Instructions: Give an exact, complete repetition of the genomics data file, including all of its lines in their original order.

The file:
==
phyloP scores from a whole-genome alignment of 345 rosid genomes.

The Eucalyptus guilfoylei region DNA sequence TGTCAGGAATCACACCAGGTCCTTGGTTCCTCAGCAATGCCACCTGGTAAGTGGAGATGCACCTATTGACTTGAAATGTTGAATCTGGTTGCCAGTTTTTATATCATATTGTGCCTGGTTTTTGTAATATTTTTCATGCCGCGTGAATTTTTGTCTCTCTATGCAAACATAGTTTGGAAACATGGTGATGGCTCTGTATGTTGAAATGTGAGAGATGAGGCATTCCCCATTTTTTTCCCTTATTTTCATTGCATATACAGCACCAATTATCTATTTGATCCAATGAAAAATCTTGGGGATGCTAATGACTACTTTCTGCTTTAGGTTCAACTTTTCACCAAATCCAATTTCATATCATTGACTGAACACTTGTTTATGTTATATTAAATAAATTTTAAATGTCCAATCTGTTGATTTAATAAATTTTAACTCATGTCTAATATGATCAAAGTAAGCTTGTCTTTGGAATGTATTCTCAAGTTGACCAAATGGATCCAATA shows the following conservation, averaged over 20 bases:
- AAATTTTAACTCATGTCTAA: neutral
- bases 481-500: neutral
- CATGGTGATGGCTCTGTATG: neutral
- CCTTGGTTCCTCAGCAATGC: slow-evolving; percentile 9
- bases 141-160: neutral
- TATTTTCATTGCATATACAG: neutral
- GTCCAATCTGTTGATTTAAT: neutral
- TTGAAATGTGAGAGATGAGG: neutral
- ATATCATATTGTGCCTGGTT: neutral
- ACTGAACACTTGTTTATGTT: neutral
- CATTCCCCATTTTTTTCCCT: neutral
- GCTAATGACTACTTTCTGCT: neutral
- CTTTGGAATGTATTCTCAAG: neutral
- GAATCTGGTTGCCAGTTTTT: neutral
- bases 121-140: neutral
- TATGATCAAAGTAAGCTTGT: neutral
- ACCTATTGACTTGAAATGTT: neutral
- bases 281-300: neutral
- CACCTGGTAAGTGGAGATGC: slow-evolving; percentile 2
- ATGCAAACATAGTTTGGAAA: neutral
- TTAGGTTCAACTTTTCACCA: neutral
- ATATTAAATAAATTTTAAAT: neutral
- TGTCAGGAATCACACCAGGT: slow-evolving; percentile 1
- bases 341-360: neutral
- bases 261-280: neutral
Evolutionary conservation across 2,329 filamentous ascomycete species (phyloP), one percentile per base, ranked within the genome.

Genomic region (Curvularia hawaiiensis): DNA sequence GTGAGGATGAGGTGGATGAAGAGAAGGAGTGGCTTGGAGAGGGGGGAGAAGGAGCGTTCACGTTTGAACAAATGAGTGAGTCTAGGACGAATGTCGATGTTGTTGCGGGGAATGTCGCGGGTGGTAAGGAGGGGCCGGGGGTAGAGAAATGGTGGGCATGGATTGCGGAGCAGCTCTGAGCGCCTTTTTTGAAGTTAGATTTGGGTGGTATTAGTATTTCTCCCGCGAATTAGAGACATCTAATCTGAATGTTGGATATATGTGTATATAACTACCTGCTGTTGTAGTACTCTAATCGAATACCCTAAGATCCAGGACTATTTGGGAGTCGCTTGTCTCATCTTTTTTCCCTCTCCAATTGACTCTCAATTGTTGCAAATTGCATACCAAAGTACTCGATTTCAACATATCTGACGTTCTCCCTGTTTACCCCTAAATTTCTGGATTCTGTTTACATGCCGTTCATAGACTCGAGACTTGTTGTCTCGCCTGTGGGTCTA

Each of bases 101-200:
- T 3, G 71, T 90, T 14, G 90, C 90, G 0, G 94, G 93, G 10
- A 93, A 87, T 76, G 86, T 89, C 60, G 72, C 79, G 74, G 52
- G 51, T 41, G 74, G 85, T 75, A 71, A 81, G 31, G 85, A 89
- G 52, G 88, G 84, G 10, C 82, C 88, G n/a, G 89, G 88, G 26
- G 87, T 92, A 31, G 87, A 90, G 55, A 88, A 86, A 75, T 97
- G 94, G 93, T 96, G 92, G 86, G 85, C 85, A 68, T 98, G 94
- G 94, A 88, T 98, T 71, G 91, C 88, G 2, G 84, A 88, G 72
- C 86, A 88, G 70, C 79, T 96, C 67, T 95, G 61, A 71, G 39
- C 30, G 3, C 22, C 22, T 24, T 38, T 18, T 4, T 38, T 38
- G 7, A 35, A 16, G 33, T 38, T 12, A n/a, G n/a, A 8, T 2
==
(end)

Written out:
phyloP scores from a whole-genome alignment of 345 rosid genomes.

The Eucalyptus guilfoylei region DNA sequence TGTCAGGAATCACACCAGGTCCTTGGTTCCTCAGCAATGCCACCTGGTAAGTGGAGATGCACCTATTGACTTGAAATGTTGAATCTGGTTGCCAGTTTTTATATCATATTGTGCCTGGTTTTTGTAATATTTTTCATGCCGCGTGAATTTTTGTCTCTCTATGCAAACATAGTTTGGAAACATGGTGATGGCTCTGTATGTTGAAATGTGAGAGATGAGGCATTCCCCATTTTTTTCCCTTATTTTCATTGCATATACAGCACCAATTATCTATTTGATCCAATGAAAAATCTTGGGGATGCTAATGACTACTTTCTGCTTTAGGTTCAACTTTTCACCAAATCCAATTTCATATCATTGACTGAACACTTGTTTATGTTATATTAAATAAATTTTAAATGTCCAATCTGTTGATTTAATAAATTTTAACTCATGTCTAATATGATCAAAGTAAGCTTGTCTTTGGAATGTATTCTCAAGTTGACCAAATGGATCCAATA shows the following conservation, averaged over 20 bases:
- AAATTTTAACTCATGTCTAA: neutral
- bases 481-500: neutral
- CATGGTGATGGCTCTGTATG: neutral
- CCTTGGTTCCTCAGCAATGC: slow-evolving; percentile 9
- bases 141-160: neutral
- TATTTTCATTGCATATACAG: neutral
- GTCCAATCTGTTGATTTAAT: neutral
- TTGAAATGTGAGAGATGAGG: neutral
- ATATCATATTGTGCCTGGTT: neutral
- ACTGAACACTTGTTTATGTT: neutral
- CATTCCCCATTTTTTTCCCT: neutral
- GCTAATGACTACTTTCTGCT: neutral
- CTTTGGAATGTATTCTCAAG: neutral
- GAATCTGGTTGCCAGTTTTT: neutral
- bases 121-140: neutral
- TATGATCAAAGTAAGCTTGT: neutral
- ACCTATTGACTTGAAATGTT: neutral
- bases 281-300: neutral
- CACCTGGTAAGTGGAGATGC: slow-evolving; percentile 2
- ATGCAAACATAGTTTGGAAA: neutral
- TTAGGTTCAACTTTTCACCA: neutral
- ATATTAAATAAATTTTAAAT: neutral
- TGTCAGGAATCACACCAGGT: slow-evolving; percentile 1
- bases 341-360: neutral
- bases 261-280: neutral
Evolutionary conservation across 2,329 filamentous ascomycete species (phyloP), one percentile per base, ranked within the genome.

Genomic region (Curvularia hawaiiensis): DNA sequence GTGAGGATGAGGTGGATGAAGAGAAGGAGTGGCTTGGAGAGGGGGGAGAAGGAGCGTTCACGTTTGAACAAATGAGTGAGTCTAGGACGAATGTCGATGTTGTTGCGGGGAATGTCGCGGGTGGTAAGGAGGGGCCGGGGGTAGAGAAATGGTGGGCATGGATTGCGGAGCAGCTCTGAGCGCCTTTTTTGAAGTTAGATTTGGGTGGTATTAGTATTTCTCCCGCGAATTAGAGACATCTAATCTGAATGTTGGATATATGTGTATATAACTACCTGCTGTTGTAGTACTCTAATCGAATACCCTAAGATCCAGGACTATTTGGGAGTCGCTTGTCTCATCTTTTTTCCCTCTCCAATTGACTCTCAATTGTTGCAAATTGCATACCAAAGTACTCGATTTCAACATATCTGACGTTCTCCCTGTTTACCCCTAAATTTCTGGATTCTGTTTACATGCCGTTCATAGACTCGAGACTTGTTGTCTCGCCTGTGGGTCTA

Each of bases 101-200:
- T 3, G 71, T 90, T 14, G 90, C 90, G 0, G 94, G 93, G 10
- A 93, A 87, T 76, G 86, T 89, C 60, G 72, C 79, G 74, G 52
- G 51, T 41, G 74, G 85, T 75, A 71, A 81, G 31, G 85, A 89
- G 52, G 88, G 84, G 10, C 82, C 88, G n/a, G 89, G 88, G 26
- G 87, T 92, A 31, G 87, A 90, G 55, A 88, A 86, A 75, T 97
- G 94, G 93, T 96, G 92, G 86, G 85, C 85, A 68, T 98, G 94
- G 94, A 88, T 98, T 71, G 91, C 88, G 2, G 84, A 88, G 72
- C 86, A 88, G 70, C 79, T 96, C 67, T 95, G 61, A 71, G 39
- C 30, G 3, C 22, C 22, T 24, T 38, T 18, T 4, T 38, T 38
- G 7, A 35, A 16, G 33, T 38, T 12, A n/a, G n/a, A 8, T 2